W3C home > Mailing lists > Public > public-coremob@w3.org > July 2012

RE: Network Information Use Cases

From: Josh Soref <jsoref@rim.com>
Date: Fri, 6 Jul 2012 12:50:37 +0000
To: Core Mobile <public-coremob@w3.org>
Message-ID: <957F1ECDA90E004B8DBDE23CFC94E3A33A4CD83C@XMB103ECNC.rim.net>
Daniel wrote:
> To me, most popular use cases of *network information* are
> 
> - smooth handover among various network interfaces on the mobile
> devices: for instance, in case any of network interface is being
> disconnected, app should be preparing the handover (depends user
> setting for handover time such as jitter > 1sec, packet loss > 10%,
> etc...) to another available interface where API should get these
> available network information (enabled network interfaces and their
> available bandwidth and features)...In this use case, *network
> information API* is very useful...

This isn't how most tablet devices work today. On WiFi, when your WiFi network falls off, you don't instantly transition to a new network, you transition to *no* network. Your device then spends 15 seconds acquiring a replacement network. A "network information" API isn't going to help you there.

Now, you could have tethering (or BB Bridge if you're on a PlayBook) in the background in addition to your WiFi link, however most services I've used can't possibly be prepared for such conditions and it will take a few seconds for them to realize there's a problem.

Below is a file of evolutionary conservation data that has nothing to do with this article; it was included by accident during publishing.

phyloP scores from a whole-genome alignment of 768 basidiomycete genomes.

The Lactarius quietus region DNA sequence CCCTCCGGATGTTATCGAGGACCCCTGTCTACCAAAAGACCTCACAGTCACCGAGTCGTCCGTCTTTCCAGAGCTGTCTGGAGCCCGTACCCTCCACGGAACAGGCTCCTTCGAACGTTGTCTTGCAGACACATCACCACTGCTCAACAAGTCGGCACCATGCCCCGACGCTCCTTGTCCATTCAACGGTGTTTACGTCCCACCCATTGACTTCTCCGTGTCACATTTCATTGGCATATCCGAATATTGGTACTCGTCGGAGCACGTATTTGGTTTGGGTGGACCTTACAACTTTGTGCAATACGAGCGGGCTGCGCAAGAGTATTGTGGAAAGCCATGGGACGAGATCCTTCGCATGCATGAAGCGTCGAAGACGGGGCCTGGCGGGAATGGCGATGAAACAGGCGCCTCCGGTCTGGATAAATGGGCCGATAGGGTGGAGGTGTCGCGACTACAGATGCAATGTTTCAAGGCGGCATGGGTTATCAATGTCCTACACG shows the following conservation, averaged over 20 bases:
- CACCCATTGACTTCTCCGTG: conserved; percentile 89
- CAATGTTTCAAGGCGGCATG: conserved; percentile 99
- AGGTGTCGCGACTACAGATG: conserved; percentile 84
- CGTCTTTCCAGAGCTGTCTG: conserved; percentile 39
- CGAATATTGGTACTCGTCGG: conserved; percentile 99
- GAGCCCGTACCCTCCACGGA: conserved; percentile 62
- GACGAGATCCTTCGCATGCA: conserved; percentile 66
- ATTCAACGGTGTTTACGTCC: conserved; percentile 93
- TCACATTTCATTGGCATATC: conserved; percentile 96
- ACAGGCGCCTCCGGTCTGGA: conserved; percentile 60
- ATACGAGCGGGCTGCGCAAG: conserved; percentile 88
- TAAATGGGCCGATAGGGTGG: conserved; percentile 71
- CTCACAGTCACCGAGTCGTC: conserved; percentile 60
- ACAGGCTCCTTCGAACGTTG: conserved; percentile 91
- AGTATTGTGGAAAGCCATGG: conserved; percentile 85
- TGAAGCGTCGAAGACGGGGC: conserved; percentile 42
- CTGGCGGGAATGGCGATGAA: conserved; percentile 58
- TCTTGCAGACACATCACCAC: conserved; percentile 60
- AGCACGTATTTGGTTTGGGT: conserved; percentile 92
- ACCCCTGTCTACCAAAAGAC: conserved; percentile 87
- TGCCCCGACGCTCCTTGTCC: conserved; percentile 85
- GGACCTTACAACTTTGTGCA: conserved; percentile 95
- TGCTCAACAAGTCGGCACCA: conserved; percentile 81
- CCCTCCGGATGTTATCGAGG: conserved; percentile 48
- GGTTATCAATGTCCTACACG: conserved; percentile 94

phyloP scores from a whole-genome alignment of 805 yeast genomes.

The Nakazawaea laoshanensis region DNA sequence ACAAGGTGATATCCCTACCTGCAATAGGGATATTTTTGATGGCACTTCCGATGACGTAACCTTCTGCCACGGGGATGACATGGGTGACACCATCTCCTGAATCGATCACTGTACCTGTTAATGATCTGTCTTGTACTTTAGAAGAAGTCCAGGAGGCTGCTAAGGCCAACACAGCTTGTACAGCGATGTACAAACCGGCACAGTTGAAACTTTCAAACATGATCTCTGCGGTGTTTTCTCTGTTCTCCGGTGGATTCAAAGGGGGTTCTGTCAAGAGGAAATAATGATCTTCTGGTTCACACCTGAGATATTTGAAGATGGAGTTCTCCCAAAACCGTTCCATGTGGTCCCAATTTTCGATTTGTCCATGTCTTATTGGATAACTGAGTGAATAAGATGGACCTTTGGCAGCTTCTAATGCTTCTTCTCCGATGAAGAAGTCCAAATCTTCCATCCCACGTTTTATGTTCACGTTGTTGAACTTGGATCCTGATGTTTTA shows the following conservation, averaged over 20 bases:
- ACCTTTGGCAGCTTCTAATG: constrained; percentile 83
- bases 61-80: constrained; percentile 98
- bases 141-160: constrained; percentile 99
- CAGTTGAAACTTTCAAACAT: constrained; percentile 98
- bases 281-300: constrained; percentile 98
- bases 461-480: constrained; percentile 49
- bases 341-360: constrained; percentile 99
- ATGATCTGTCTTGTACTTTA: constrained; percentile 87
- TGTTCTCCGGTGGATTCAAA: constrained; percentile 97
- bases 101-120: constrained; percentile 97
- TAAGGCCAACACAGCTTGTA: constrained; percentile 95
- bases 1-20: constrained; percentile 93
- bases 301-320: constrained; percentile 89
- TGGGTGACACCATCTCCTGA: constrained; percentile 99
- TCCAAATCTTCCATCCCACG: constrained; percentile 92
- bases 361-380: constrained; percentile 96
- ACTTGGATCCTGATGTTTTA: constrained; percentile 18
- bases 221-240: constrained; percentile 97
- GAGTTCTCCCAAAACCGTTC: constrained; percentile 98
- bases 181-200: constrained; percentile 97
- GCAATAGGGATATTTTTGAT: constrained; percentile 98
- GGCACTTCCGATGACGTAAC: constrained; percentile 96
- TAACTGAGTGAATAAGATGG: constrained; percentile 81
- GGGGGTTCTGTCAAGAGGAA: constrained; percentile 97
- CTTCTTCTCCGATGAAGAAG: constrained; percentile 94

If you're talking about general management for a device to decide that it needs to shift all routing, that's probably in scope for Sys Apps.

Certainly RIM has a product called MVS for our BlackBerry phones which lets us make VOIP calls where we smoothly transition between WiFi and cellular, but I don't really see that as something normal web applications could possibly rationally manage. It might make sense for very system specific applications (hence Sys Apps).


> - adaptive streaming according to network conditions: given the
> *network information* API, app can obtain the network characteristics
> especially available bandwidth, and piggyback to the contents servers
> to adjust its ongoing traffics volumes.